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dc.contributor.authorKvamme, Bjørn
dc.contributor.authorZhan, Jinzhou
dc.contributor.authorWei, Na
dc.contributor.authorSun, Wantong
dc.contributor.authorSaeidi, Navid
dc.contributor.authorPei, Jun
dc.contributor.authorKuznetsova, Tatiana
dc.PublishedEnergies. 2020, 13 672-?.
dc.description.abstractThe amount of energy in the form of natural gas hydrates is huge and likely substantially more than twice the amount of worldwide conventional fossil fuel. Various ways to produce these hydrates have been proposed over the latest five decades. Most of these hydrate production methods have been based on evaluation of hydrate stability limits rather than thermodynamic consideration and calculations. Typical examples are pressure reduction and thermal stimulation. In this work we discuss some of these proposed methods and use residual thermodynamics for all phases, including the hydrate phase, to evaluate free energy changes related to the changes in independent thermodynamic variables. Pressures, temperatures and composition of all relevant phases which participate in hydrate phase transitions are independent thermodynamic variables. Chemical potential and free energies are thermodynamic responses that determine whether the desired phase transitions are feasible or not. The associated heat needed is related to the first law of thermodynamics and enthalpies. It is argued that the pressure reduction method may not be feasible since the possible thermal gradients from the surroundings are basically low temperature heat that is unable to break water hydrogen bonds in the hydrate–water interface efficiently. Injecting carbon dioxide, on the other hand, leads to formation of new hydrate which generates excess heat compared to the enthalpy needed to dissociate the in situ CH4 hydrate. But the rapid formation of new CO2 hydrate that can block the pores, and also the low permeability of pure CO2 in aquifers, are motivations for adding N2. Optimum mole fractions of N2 based on thermodynamic considerations are discussed. On average, less than 30 mole% N2 can be efficient and feasible. Thermal stimulation using steam or hot water is not economically feasible. Adding massive amounts of methanol or other thermodynamic inhibitors is also technically efficient but far from economically feasible.en_US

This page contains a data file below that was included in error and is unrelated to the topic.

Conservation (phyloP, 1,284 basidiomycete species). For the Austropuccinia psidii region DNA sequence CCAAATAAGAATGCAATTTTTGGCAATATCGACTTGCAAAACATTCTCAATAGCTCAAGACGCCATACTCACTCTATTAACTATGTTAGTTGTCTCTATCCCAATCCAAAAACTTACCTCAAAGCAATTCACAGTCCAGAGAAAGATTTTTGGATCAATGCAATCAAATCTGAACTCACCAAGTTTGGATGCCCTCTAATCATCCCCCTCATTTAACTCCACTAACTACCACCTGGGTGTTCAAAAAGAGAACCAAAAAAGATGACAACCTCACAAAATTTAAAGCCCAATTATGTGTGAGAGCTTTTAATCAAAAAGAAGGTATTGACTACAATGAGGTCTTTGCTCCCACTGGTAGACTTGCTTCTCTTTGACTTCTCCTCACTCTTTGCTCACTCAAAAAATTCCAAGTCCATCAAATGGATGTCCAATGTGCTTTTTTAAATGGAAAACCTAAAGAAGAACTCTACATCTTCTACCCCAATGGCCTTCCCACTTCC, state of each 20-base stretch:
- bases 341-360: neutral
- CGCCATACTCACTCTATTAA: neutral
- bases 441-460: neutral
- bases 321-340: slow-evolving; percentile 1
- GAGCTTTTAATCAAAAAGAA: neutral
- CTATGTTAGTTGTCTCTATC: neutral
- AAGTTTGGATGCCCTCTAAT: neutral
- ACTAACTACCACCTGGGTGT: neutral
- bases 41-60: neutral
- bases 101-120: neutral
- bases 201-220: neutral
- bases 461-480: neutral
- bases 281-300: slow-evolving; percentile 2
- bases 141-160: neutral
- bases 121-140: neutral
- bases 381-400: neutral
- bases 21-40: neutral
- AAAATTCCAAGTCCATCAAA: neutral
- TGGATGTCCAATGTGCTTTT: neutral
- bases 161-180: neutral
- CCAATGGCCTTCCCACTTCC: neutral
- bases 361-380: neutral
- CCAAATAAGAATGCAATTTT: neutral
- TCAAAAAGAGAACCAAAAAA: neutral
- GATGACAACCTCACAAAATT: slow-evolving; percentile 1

dc.rightsNavngivelse 4.0 Internasjonal*
dc.titleHydrate Production Philosophy and Thermodynamic Calculationsen_US
dc.typeJournal articleen_US
dc.typePeer revieweden_US
dc.rights.holderCopyright 2020 by the authorsen_US
dc.identifier.citationEnergies. 2020, 13 (3), 672.en_US

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